Proper Use of Bulk Food Storage Containers
So you’ve decided to get yourself a stock of food and have gone to all the trouble of planning out how many buckets and lids to buy, what the price is going to be, and gotten all of your food grade (or better) bulk food storage containers. Now you need to know four more things that can dramatically improve the shelf life and usability of all that survival food… take care of your food storage products, and they’ll take care of you.
Rotate using: first in first out (FIFO) system
Cool and Dry
Bulk Food Storage Containers Rotation Using FIFO
The first one is going to take some planning, especially with bulk foods. Let’s say you follow the general rule of thumb and have 60 pounds of beans to store. Instead of dumping the whole 60 pounds into one container, you really need to consider breaking it down into smaller segments, such as 5 pounds, inside your bulk food storage containers.
Continue to eat and purchase new beans as your family eats them. Use the beans from the bulk storage container for your table, and put the new beans you just bought into storage. It’s up to you to decide on how to keep track of which beans to eat next. In other words, FIFO means always eating the oldest stuff first so that your stored foods are always as fresh as possible.
Control Temperature and Humidity Around Your Bulk Food Storage Containers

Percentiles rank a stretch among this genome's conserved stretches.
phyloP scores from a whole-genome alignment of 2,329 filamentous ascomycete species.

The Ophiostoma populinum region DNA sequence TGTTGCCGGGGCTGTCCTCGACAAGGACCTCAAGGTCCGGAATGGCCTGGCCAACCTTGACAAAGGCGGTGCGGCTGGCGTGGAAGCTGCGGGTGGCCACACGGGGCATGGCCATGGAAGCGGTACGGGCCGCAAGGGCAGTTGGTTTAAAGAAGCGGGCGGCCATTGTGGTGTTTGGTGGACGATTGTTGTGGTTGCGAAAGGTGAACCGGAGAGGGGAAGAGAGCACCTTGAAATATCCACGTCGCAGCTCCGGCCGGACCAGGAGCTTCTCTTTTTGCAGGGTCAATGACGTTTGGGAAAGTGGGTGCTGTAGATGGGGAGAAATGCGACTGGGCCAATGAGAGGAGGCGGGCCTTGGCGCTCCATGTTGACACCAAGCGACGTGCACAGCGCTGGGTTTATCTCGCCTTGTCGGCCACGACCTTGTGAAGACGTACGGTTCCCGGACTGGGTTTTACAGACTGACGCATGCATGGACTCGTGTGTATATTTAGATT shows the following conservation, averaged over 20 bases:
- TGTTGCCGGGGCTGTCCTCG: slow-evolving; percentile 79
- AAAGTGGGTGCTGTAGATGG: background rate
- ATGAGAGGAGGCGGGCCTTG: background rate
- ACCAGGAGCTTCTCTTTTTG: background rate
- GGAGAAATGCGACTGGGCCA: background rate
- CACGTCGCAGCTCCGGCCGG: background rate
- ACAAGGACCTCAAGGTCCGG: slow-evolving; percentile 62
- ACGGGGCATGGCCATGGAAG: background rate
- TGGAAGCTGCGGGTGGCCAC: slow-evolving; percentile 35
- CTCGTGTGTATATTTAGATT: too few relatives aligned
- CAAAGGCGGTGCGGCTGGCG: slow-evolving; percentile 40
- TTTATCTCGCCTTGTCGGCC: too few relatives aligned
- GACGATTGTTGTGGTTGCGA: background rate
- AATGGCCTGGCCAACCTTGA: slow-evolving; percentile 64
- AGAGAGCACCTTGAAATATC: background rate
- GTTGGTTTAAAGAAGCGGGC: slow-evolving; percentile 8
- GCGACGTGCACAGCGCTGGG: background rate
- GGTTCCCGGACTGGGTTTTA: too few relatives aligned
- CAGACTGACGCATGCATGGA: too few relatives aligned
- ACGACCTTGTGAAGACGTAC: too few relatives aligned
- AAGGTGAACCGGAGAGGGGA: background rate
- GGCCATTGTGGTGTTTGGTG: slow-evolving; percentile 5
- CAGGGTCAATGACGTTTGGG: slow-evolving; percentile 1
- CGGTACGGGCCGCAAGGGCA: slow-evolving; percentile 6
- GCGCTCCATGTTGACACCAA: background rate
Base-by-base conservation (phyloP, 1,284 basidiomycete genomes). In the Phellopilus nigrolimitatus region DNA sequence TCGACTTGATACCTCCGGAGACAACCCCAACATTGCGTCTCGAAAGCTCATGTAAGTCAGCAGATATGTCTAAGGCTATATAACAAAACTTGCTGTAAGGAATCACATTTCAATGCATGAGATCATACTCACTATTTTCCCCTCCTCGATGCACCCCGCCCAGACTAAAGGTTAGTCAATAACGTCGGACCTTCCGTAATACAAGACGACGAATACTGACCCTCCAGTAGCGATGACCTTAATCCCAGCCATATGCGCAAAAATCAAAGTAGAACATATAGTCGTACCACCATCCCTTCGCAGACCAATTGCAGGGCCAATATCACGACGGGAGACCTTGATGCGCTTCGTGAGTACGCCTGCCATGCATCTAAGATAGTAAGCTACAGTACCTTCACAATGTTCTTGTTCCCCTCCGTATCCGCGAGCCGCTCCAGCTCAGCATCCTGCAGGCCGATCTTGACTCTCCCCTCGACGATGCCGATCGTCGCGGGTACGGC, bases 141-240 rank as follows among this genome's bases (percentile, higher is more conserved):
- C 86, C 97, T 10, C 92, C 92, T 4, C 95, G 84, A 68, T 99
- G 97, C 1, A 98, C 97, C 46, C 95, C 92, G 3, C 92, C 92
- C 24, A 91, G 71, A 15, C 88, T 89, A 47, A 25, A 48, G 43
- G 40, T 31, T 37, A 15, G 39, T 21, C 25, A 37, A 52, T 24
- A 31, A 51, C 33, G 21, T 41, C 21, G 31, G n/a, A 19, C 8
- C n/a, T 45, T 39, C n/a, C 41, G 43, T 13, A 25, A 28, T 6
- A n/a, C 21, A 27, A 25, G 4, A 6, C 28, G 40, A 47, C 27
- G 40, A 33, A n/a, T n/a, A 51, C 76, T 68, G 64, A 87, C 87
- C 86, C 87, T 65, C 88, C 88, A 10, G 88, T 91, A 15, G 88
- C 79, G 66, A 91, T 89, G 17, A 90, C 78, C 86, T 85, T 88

Without beating the subject too much, it all boils down to the fact that you can effectively double or even triple the useful life of bulk food by keeping temperatures and humidity low. Your garage in Texas is no place for an emergency food storage for the long haul. A basement is better, a dry refrigerated room is best.
You want to keep stored foods between 34 and 68 degrees. And the closer you can get to freezing without going over, the better it is for shelf life. Same goes with humidity. Below 50% is a must, and you’re reaching optimal humidity ranges at 15%.
Oxygen and Light Negatively Affect Bulk Food Storage Containers
With these two items it should actually be zero oxygen and zero light. Oxygen is the biggest culprit in food spoilage. Almost everything that causes food to go bad has to do with oxygen. So your bulk food storage containers need to be air tight at a minimum and vacuum sealed at best. Those five pound portions of beans? Vaccum seal them even before you put them to rest in the box.
Temperature, light and humidity all aid O2 in the relentless effort to rot and erode. You can’t expect your food stores to do well under the overhang on the back porch. Even diffused sunlight will simply eat away at it all. No light, no oxygen equals dried foods with shelf lives of ten years or even longer.
If you follow these four basic rules of thumb you can expect everything you store to survive for more than a decade. When you combine those extended shelf lives with a schedule for rotating the oldest stuff out and replacing it with new bulk food, you can have a bulk food storage containers plan that is always ready to stand the test of time.